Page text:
28 May 2012 15:34 [Source: ICIS news]
By Neha Popat
LONDON (ICIS)--A recent surge in pirate attacks off the west African coast is starting to attract the attention of an increasing number of players in the chemical tanker market.
A total of 11 ships were hijacked in 2011 off the coast of ?xml:namespace>
Although the east African region remains a hotspot for incidents of piracy, crew members are less likely to experience violence and be safely released with the vessel once ransom has been paid.
Operators in particular are becoming increasingly aware of the violent tactics employed by west African gangs in search of the next lucrative cargo to sell off in the black market.
As a result, many are no longer willing to justify the firm freight rates involved in travelling to the region.
According to risk mitigation firm AKE Group; “crew members are likely to experience far higher levels of violence [if attacked off
“The attacks we are seeing here are a reflection of the general insecurity, poverty and corruption which occurs in the region,” said Rory Lamrock, intelligence analyst at AKE.
“Attacks which we have seen so far tend to be for the purpose of stealing cargoes on board,” he added.
Although chemical and energy companies are aware of the risks posed travelling off the west African coast, with the region a rich hub of resources, many are not currently deterred from trading in the region.
And, with freight rates across the majority of routes in the spot tanker market currently weak, some ship operators are still opting to travel to west Africa on contract business, to achieve firmer freight rates.
“The bulk of our earnings are generated by transporting contract cargoes from northwest
The operator added that as long as adequate protection, such as convoys were provided, it would have no problem in continuing to travel down to the region.
Security measures have recently been stepped up to aid the loading and discharging of cargoes in west Africa.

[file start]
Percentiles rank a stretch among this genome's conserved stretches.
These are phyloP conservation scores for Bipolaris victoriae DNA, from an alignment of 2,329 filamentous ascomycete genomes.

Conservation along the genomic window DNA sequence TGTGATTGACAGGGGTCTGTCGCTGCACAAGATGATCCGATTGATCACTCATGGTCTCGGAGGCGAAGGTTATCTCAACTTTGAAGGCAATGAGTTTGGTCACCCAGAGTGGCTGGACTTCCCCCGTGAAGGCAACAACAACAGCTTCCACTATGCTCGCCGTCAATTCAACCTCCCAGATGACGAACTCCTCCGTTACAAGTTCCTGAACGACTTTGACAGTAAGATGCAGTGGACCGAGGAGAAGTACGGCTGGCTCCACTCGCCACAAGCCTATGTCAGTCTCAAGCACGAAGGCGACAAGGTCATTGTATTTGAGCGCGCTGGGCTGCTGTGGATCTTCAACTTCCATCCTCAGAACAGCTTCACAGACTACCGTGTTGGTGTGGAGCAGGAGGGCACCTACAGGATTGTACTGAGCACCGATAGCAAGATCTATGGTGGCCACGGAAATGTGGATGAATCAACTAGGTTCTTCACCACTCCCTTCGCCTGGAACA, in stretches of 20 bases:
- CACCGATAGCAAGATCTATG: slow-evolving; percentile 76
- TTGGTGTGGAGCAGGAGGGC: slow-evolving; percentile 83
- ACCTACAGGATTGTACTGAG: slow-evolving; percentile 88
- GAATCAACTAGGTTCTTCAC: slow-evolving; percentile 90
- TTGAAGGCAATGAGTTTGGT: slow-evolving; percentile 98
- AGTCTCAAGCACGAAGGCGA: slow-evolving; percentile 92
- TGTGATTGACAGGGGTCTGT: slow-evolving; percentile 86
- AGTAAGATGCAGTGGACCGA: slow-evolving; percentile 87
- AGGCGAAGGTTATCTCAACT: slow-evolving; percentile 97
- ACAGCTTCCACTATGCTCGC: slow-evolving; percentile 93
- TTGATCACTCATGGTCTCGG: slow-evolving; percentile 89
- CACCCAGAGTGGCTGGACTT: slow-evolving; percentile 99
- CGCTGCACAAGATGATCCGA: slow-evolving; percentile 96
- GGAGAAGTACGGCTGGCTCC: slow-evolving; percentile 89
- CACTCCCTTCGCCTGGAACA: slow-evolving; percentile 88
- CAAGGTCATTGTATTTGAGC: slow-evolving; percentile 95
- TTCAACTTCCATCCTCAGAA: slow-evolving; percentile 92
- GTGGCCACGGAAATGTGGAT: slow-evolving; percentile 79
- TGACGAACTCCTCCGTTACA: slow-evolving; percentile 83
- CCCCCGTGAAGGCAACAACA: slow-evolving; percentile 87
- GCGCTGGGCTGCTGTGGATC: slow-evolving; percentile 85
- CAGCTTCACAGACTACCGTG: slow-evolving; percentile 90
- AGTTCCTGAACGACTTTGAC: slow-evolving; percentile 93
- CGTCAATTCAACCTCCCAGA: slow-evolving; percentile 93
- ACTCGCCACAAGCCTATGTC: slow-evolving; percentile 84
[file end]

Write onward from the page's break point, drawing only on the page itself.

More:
The Nigerian government has gone to great efforts to improve security in the creeks and rivers that run inland, and the Nigerian navy now provide convoys and escorts to all vessels loading or delivering cargoes on the
However, the presence of naval forces is not currently on the scale witnessed on the east coast. As a result, more opportunistic attacks are taking place further out to sea off the west coast.
The latest monthly piracy report from logistics provider GAC Protective Solutions and AKE, warns that vessels now remain vulnerable up to 120 nautical miles off the coast of
The report also warns that stationary vessels in anchorages off major ports in west Africa are vulnerable to all forms of attack.
With mounting concerns over the global economy continuing to stifle the trading of chemicals across many regions, dwindling cargo enquiries in the spot tanker market has seen competition intensify among shipowners, leading to a decline in freight rates.
Brokers believe that while the market conditions remain weak, shipowners will still consider travelling to west Africa in order to recoup some of the losses that are made undertaking other voyages.
Although it is thought that activity in the region is not currently being hampered by the increase in pirate attacks, it remains to be seen whether any further increase in attacks will bring increased attention to the severity of the issue, and with it a greater reluctance among shipowners to transport cargoes to and from the region.
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